In Ambient Findability, information architect Peter Morville makes an interesting observation about the value of information. As the curve in the shaded box on the facing page shows, decision quality actually decreases once the volume of information reaches critical mass. In fact, according to research at King’s College in London (cited by Morville), information overload harms concentration more than marijuana use. Let’s translate this concept into the vocabulary of the Simplicity Cycle. Information volume is really just a specific case of complexity. Adding information means adding pieces, and a large volume of information has a high degree of complexity. Decision quality, then, is a specific application of what we generally refer to as Goodness. A high quality decision has a high degree of goodness. So, if we use those terms and flip the axes, we end up with the familiar pattern identified earlier – increases in complexity cause an initial increase in goodness, then lead to a decrease in goodness. The trick, as usual, is to recognize the signs of information overload… and do something about it before decision quality suffers and you start to get the munchies.

36

Decision Quality

Information Volume

Information Volume (Complexity)

Decision Quality (Goodness)
37

THE SIMPLICITY CYCLE

By now, I’m sure some of you have figured out that the upper right quadrant of the xy chart is unreachable. An extremely high level of complexity and an optimized degree of goodness are simply not compatible. Some others undoubtedly disagree with that assertion. A system, process, design, or discipline that seems to be in this no-man’s land probably resides in the Region of the Complex (the center of the chart), and has the potential to increase its goodness only by decreasing its complexity. Remember, there’s nothing wrong with being in the middle of this chart, as long as we don’t mistake it for the upper right corner.

38

Complexity

Goodness
39

THE SIMPLICITY CYCLE

Since we can’t keep going up and to the right, and don’t want to go up and to the left, there’s just one option left. The ideal path out of The Region of the Complex is down and to the right, in the direction of increased goodness and decreased complexity. It’s the Simplification Slope. Keep in mind, increasing and decreasing complexity is just a means to an end. Simplicity isn’t the point, and neither is complexity. Increasing goodness is the actual objective. Here’s the tricky part: in order to begin moving along this slope we need to learn some new tools … and forget some old ones. In place of learning and genesis, which served us well along the complexity slope, we must now master a toolset that includes things like unlearning and synthesis.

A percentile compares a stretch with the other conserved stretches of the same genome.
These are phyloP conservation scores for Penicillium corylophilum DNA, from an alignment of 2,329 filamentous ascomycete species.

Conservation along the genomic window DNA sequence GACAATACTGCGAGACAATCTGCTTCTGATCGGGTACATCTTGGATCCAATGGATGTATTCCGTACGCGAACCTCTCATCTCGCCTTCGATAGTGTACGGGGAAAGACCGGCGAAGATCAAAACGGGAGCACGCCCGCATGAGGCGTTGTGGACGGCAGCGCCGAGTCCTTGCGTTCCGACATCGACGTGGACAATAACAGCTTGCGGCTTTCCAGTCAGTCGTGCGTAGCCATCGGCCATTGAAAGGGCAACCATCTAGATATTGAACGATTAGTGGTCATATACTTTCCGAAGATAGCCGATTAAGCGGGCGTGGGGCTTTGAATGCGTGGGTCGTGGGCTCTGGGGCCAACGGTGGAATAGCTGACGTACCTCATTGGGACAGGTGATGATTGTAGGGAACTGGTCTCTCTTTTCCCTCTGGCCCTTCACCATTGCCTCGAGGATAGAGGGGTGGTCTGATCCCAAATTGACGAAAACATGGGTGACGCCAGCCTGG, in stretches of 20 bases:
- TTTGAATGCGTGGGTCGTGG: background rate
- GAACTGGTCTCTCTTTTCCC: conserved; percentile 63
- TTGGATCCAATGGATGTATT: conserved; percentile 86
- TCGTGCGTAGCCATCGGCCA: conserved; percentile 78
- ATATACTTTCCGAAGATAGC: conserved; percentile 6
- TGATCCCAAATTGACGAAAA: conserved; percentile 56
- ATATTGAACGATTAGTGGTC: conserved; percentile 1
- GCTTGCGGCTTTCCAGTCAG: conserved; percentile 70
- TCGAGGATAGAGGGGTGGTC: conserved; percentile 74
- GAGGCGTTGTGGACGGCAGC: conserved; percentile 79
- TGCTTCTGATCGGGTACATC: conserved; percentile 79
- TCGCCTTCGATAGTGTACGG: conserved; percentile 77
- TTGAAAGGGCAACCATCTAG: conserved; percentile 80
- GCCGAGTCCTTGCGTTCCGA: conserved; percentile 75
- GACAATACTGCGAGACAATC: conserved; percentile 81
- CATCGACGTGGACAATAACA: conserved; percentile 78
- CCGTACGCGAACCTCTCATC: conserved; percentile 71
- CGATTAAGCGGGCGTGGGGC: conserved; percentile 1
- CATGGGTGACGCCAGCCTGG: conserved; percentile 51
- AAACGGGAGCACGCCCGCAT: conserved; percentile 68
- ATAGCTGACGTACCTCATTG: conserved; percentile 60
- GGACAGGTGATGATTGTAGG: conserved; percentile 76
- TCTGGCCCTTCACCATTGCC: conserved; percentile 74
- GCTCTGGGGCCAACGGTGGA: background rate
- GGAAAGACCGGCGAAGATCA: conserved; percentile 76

40

Complexity

Simplification Slope

Goodness
41

THE SIMPLICITY CYCLE

At this point in the journey, the necessary tasks do not involve creation of new elements, but rather the integration of existing elements or even the removal of some. Positive progress along the Goodness axis now requires the abandonment of certain behaviors, design principles, and activities that brought about the current level of goodness, because they have become counterproductive. The idea is to prune and pare down the design, reducing it to the essential components, each of which is able to freely operate with minimal friction and maximum contribution. The Theory of Inventive Problem Solving (aka TRIZ) talks about a concept called “trimming,” where the designer arbitrarily removes a part and explores ways for the system to perform the part’s function with only the remaining parts. That’s the sort of thing we’ll need to do to move along the simplification slope. As software guru Eric Raymond explains in The Cathedral And The Bazaar:

“Perfection [in design] is achieved not when there is nothing more to add, but rather when there is nothing more to take away.”
42

Making the simple complicated is commonplace; making the complicated simple, awesomely simple, that’s creativity. - Charles Mingus

43

THE SIMPLICITY CYCLE

One of the laws identified in TRIZ is the Law of Ideality. This law states that as systems mature, they tend to become more reliable, simpler, and more effective—more ideal. In the language of the Simplicity Cycle, this move towards ideality is an increase in goodness and a decrease in complexity. It’s a path down and to the right. It’s the simplification slope. The Law of Ideality goes on to explain that the amount of complexity in a system is a measure of how far away it is from its ideal state. In fact, upon reaching perfect ideality, the mechanism itself no longer exists. Only the function remains. Sort of like doing away with a can opener, and using a pop-top instead. When the mechanism no longer exists, it has no parts. No parts, no complexity. Just pure, simple function. Zero complexity, optimal goodness. I get all Zen just thinking about it.